“When you’re autistic, you come across as being different,” says Interserve’s senior consultant Arran Linton-Smith.
“Because of this, you’re often isolated, ostracised and feel outside the main group. You don’t get as many opportunities to thrive and grow.”
Mr Smith was discussing his autism with my colleague Lucy Alderson in a piece to be published next week.
In the construction sector, 199,802 people out of 2,139,068 workers are disabled, or 9.3 per cent of the workforce, according to figures from the Labour Force Survey (April to June 2017).
The definition of disability is quite a broad one. As well as autism, these statistics will cover issues like visual and hearing impairments, learning disabilities, and the more obvious physical disabilities that usually spring to mind when we think about this topic.
Disabled people have a huge amount to offer the construction sector, which is why we are highlighting their contribution all next week in Construction News, including a special print edition of the magazine.
As well as Lucy’s interviews with Arran and other people with disabilities working for contractors up and down the country, we’ve taken a closer look at some of the common misconceptions that abound when architects and contractors try to ensure their buildings are as inclusive and accessible as possible.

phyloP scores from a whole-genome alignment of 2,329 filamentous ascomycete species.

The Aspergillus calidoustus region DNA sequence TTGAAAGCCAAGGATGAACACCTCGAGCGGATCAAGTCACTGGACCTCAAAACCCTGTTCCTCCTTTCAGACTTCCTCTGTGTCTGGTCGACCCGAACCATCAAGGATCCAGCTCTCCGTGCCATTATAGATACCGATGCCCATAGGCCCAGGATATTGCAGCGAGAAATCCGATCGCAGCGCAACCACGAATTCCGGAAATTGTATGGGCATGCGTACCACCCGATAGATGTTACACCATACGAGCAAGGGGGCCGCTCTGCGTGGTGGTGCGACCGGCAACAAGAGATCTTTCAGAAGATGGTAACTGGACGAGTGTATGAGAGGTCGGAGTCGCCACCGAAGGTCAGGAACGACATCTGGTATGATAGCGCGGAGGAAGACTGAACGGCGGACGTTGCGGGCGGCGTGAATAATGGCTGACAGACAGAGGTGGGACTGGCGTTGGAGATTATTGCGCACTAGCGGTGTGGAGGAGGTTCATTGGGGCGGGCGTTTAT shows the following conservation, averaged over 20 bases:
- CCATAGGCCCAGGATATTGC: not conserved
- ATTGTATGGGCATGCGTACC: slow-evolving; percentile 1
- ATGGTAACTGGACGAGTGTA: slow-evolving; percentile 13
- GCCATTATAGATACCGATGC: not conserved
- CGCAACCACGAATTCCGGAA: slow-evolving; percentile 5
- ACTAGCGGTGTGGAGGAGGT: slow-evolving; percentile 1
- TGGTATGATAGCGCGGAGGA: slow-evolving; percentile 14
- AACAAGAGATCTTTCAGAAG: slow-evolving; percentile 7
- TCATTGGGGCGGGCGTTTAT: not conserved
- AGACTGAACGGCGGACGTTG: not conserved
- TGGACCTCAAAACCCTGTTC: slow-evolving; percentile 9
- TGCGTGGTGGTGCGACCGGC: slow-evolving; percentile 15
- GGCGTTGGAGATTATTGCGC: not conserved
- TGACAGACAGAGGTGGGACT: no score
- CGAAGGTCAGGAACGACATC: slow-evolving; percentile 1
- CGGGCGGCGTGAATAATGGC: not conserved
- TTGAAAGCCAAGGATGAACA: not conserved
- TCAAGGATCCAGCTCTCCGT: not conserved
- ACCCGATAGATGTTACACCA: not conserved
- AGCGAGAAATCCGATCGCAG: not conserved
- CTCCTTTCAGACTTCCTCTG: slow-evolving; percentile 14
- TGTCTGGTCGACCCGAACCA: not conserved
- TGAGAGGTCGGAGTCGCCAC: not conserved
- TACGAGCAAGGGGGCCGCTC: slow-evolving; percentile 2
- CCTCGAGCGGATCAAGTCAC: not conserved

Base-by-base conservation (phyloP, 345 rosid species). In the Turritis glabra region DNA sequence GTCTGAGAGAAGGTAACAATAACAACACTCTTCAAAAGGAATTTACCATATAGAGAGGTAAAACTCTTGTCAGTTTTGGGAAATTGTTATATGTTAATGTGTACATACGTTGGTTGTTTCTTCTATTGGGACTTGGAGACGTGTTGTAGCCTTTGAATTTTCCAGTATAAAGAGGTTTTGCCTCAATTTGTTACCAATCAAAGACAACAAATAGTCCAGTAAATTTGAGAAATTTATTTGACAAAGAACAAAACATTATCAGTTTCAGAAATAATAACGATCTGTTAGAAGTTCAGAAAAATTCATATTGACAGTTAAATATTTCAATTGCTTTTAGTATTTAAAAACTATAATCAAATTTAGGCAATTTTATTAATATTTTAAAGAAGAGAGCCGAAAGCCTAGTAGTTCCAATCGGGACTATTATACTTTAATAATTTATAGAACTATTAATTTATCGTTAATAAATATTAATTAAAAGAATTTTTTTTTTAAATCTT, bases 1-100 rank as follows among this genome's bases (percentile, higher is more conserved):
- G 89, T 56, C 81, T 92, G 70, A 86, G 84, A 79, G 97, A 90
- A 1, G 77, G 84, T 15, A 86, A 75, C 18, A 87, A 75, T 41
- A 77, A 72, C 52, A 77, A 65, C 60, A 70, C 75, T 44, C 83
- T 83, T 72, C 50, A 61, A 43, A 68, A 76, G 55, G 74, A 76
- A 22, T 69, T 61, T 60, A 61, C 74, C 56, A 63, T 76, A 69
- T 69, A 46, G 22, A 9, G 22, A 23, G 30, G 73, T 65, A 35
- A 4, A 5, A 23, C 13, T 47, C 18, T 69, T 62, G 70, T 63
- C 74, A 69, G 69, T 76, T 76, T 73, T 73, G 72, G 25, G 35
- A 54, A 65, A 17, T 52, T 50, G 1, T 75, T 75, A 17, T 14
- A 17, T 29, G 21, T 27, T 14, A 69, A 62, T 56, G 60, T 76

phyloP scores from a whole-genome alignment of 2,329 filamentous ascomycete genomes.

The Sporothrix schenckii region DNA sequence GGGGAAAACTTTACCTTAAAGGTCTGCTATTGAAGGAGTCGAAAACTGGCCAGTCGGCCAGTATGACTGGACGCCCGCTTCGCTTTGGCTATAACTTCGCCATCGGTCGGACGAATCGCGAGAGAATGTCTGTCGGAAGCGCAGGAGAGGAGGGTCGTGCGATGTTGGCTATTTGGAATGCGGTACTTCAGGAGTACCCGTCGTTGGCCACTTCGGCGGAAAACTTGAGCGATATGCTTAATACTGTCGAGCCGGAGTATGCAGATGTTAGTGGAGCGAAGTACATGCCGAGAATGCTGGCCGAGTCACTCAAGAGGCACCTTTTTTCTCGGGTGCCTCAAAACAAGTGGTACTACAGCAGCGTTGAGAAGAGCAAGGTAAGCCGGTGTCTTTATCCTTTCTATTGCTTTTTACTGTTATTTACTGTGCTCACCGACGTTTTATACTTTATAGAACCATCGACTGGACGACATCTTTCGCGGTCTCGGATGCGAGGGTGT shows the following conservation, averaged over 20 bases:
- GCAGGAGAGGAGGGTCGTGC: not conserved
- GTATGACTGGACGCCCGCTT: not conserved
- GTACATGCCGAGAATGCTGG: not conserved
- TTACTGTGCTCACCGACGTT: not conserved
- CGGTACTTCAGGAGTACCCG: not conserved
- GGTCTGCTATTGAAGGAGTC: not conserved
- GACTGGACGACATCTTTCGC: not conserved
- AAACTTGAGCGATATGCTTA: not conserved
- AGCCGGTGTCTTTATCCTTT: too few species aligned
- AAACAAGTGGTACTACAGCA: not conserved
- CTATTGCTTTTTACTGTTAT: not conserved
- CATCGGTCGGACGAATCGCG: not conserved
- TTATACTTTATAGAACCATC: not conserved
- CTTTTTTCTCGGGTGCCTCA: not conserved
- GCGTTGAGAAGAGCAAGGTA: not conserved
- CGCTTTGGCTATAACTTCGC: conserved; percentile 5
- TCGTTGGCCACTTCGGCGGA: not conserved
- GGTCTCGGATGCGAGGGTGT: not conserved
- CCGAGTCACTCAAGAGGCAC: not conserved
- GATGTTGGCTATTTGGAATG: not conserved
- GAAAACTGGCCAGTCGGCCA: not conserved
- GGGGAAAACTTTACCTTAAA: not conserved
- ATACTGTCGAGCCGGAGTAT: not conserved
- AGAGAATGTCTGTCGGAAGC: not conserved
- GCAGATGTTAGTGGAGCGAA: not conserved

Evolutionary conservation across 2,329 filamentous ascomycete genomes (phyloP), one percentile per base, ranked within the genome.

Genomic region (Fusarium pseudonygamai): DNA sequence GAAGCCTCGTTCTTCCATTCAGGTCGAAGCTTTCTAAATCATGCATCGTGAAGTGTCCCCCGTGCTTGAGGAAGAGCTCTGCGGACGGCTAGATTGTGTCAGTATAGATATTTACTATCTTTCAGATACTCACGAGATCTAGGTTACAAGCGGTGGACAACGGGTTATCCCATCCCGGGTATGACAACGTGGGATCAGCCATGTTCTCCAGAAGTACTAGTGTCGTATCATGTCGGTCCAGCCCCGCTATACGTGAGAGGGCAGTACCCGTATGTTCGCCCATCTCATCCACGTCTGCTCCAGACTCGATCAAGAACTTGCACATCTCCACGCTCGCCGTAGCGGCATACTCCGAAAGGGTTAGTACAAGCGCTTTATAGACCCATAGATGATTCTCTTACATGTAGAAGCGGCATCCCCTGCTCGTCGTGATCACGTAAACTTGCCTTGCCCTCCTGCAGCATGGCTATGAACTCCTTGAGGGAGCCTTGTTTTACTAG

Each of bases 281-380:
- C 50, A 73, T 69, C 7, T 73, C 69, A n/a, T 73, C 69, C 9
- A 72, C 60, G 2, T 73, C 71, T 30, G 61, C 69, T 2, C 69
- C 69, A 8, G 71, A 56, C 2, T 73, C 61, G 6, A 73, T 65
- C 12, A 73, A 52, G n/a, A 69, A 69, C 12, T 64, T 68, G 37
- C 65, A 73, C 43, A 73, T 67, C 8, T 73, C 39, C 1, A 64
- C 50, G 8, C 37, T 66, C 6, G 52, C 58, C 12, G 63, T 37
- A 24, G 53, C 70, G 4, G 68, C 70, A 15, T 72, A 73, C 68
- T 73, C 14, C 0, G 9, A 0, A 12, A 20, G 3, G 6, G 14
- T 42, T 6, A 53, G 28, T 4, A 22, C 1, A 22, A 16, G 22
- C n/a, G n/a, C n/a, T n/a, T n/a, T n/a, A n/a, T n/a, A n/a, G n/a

We’ll also hear from some big industry clients on what they need from their buildings and infrastructure when it comes to accessibility, and how contractors can better help support them.
Creating inclusive employment environments, and ensuring that buildings and infrastructure are as accessible as possible, helps ensure that people with disabilities are able to go about their lives as hassle-free as possible, instead of worrying about things as seemingly trivial like how they will even enter a building.
And, of course, on the employment front, it’s well-documented that construction needs all the skilled workers it can get.
Or as Mr Linton-Smith puts it: “Construction really needs to go out and encourage disabled people into the industry. There’s a real image problem.
“We’re not doing enough to sell ourselves to disabled people and show what opportunities are on offer.”
Construction News’ special coverage of disability and access in the built environment will be published next week. Subscribe here for full access to CN.